The ICRC regional delegation to Indonesia and Timor Leste further strengthened its well-established collaborations with religious circles through the fifth annual certificate course on International Humanitarian Law (IHL) and Islamic Law, as well as a series of lectures on the same topic, in four Indonesian cities (Surabaya, Makassar, Palu and Jakarta). The certificate course is a well-established programme designed to impart Muslim scholars and lecturers of State Islamic universities with basic knowledge of IHL and its correspondence with the Islamic law of armed conflict.
This year, the three-day program was jointly organized with the State Islamic University (UIN) Sunan Ampel, in Surabaya, East Java. Participants included 44 Law and Sharia lecturers from State Islamic Universities all over Indonesia, as well as three guests from the Philippines and one from Malaysia. The Indonesian participants mainly came from the eastern parts of Indonesia such as Papua, Ambon, Makassar, Parepare, Palu, Manado, Pontianak, Lombok and Madura. Other participants were from former conflict areas such as Aceh.
The ICRC regional delegation for Indonesia and Timor Leste invited Dr Ahmed al-Dawoody (ICRC legal adviser on IHL and Islamic Jurisprudence) from Geneva as the main speaker for the programme, in support of its local expert on IHL, Christian Donny Putranto. The head of ICRC regional delegation, Alexandre Faite, stated that the objective of this annual programme was to increase knowledge of, and respect for, IHL as well as to contextualize it with Islamic law, a subject that is far more familiar to lecturers and Muslim scholars.
The vice rector of UIN Sunan Ampel, Wahidah Zein Br Siregar explained the importance of this program for Indonesia. “We are a country of five major islands and no less than 17,000 tiny islands. We have 33 provinces ranging from Sabang in the far west to Merauke far in the east. We have six major religions and hundreds of local religious beliefs; hundreds of ethnic groups and no less than 300 local languages.” She emphasized during the opening remarks of the Certificate Course on 2 September that “those facts alone could lead us to be a country that is prone to conflict, at least to internal conflict.”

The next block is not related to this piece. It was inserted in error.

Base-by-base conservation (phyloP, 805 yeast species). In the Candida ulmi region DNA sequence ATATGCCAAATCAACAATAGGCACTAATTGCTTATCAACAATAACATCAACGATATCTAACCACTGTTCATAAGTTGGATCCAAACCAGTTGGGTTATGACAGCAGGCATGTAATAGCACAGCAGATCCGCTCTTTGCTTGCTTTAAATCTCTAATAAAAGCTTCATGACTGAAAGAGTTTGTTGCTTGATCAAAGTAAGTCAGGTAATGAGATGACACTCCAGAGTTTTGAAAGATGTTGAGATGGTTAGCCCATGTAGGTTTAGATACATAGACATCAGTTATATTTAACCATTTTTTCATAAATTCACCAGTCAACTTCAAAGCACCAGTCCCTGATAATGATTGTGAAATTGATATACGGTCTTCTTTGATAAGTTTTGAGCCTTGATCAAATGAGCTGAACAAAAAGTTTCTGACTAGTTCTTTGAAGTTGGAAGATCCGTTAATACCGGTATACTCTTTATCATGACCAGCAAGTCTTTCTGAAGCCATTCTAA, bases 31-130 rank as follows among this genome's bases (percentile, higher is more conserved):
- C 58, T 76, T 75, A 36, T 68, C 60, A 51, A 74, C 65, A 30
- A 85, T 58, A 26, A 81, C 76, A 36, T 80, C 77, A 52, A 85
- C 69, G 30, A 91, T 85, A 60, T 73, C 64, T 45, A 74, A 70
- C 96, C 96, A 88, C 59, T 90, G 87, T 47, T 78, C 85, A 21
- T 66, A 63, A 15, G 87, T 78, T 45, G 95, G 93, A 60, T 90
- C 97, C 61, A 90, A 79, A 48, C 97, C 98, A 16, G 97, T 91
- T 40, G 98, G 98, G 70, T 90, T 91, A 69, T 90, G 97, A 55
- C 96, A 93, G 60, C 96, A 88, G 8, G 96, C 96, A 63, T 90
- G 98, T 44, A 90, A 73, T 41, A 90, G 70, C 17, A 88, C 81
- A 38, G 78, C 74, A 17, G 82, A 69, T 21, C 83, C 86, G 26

Apart from the successfully held certificate course, the ICRC was also invited to give a lecture on correspondences between IHL and Islamic law of armed conflict in front of hundreds of students from the Sharia and Law Faculty of State Islamic University (UIN) Sunan Ampel, Surabaya, as well as a lecture to students of International Relations at University of Bosowa, in Makassar, South Sulawesi. In Palu, the ICRC made a courtesy visit to the spiritual leader of Alkhairaat foundation, Habib Saggaf bin Muhammad Aljufri, and gave a lecture in front of several hundred students of the University of Alkhairaat, Central Sulawesi. In Jakarta, the ICRC also held a lecture for International Relations students of the State Islamic University (UIN) Syarif Hidayatullah on 10 September, featuring Dr Ahmed al-Dawoody as the main speaker.
This series of events culminated with a courtesy visit to the minister of religious affairs of the Republic of Indonesia, Lukman Hakim Saifuddin, on 11 September. The ICRC’s head of regional delegation, Alexandre Faite, introduced the ICRC, provided updates on its activities around the world – especially the ICRC’s networking with religious circles – and discussed the possibility of establishing a humanitarian partnership with the ministry. The minister welcomed this idea and assigned the director of Islamic Higher Education, professor Dr Arskal Salim, as the focal person from the ministry to follow up the initiative for further engagement between the ICRC and religious circles across Indonesia.